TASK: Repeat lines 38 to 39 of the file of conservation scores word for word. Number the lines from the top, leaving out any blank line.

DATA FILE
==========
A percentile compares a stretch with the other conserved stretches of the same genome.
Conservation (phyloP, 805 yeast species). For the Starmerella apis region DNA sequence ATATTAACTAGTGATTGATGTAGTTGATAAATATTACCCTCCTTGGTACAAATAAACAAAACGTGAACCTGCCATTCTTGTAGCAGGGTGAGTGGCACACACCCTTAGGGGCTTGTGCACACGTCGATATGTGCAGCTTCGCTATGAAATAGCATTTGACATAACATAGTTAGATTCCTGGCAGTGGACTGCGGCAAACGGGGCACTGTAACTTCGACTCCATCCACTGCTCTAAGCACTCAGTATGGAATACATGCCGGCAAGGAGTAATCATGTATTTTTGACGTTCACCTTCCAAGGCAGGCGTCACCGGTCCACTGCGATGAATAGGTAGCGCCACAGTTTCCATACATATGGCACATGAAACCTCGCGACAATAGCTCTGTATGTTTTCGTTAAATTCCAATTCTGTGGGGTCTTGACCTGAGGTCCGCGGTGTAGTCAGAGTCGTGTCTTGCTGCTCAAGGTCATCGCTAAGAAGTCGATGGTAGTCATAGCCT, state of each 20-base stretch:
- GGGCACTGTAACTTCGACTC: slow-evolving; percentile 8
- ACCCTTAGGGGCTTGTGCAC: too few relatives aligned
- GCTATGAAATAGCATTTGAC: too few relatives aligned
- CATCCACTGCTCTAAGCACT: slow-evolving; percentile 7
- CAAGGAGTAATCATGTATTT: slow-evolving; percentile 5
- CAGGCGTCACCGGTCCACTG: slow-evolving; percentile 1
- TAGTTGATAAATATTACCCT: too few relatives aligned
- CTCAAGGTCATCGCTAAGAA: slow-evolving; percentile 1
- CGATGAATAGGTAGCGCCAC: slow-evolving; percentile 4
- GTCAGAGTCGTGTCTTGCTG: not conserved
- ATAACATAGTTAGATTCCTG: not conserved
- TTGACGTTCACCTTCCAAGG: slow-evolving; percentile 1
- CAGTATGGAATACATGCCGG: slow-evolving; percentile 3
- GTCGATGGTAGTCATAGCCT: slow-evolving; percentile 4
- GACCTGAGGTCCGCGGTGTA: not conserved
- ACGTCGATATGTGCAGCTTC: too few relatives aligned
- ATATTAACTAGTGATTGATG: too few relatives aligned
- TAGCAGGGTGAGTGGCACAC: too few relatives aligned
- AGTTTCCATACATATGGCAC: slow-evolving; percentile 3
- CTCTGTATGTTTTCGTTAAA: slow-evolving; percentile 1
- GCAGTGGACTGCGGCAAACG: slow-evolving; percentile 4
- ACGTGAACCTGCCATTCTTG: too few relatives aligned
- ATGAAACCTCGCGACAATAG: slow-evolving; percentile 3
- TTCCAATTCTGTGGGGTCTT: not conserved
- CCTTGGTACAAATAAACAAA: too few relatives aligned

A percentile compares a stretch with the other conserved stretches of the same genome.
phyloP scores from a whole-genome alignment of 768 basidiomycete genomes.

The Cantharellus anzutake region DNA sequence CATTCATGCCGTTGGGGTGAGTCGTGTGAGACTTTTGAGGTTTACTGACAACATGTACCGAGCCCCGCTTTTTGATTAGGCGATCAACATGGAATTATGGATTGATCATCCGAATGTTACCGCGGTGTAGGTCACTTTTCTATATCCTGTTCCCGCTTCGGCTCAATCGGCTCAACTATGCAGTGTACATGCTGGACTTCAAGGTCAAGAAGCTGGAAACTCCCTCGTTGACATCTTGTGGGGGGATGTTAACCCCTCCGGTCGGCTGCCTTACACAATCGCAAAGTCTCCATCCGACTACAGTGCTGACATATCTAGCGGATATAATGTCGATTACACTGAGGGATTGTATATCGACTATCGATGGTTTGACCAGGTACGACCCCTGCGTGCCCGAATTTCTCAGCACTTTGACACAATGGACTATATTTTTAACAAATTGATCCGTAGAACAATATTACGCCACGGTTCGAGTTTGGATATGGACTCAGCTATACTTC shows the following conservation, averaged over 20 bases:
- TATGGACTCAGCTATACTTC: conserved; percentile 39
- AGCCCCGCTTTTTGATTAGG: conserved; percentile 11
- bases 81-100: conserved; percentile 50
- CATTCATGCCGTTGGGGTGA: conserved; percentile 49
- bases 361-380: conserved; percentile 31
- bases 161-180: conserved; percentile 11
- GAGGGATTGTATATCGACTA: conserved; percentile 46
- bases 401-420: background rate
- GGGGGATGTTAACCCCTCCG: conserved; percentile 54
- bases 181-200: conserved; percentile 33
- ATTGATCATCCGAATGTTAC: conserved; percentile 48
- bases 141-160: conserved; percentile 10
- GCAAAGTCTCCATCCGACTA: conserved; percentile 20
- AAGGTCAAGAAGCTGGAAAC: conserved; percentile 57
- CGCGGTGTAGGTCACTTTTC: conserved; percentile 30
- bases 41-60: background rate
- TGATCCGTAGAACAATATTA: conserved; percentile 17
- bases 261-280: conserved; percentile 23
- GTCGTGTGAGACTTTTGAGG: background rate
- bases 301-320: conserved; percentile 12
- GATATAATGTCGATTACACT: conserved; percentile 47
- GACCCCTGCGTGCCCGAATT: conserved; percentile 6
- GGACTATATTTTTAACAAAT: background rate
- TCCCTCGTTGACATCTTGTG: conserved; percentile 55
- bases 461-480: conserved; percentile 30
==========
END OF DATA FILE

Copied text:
- bases 401-420: background rate
- GGGGGATGTTAACCCCTCCG: conserved; percentile 54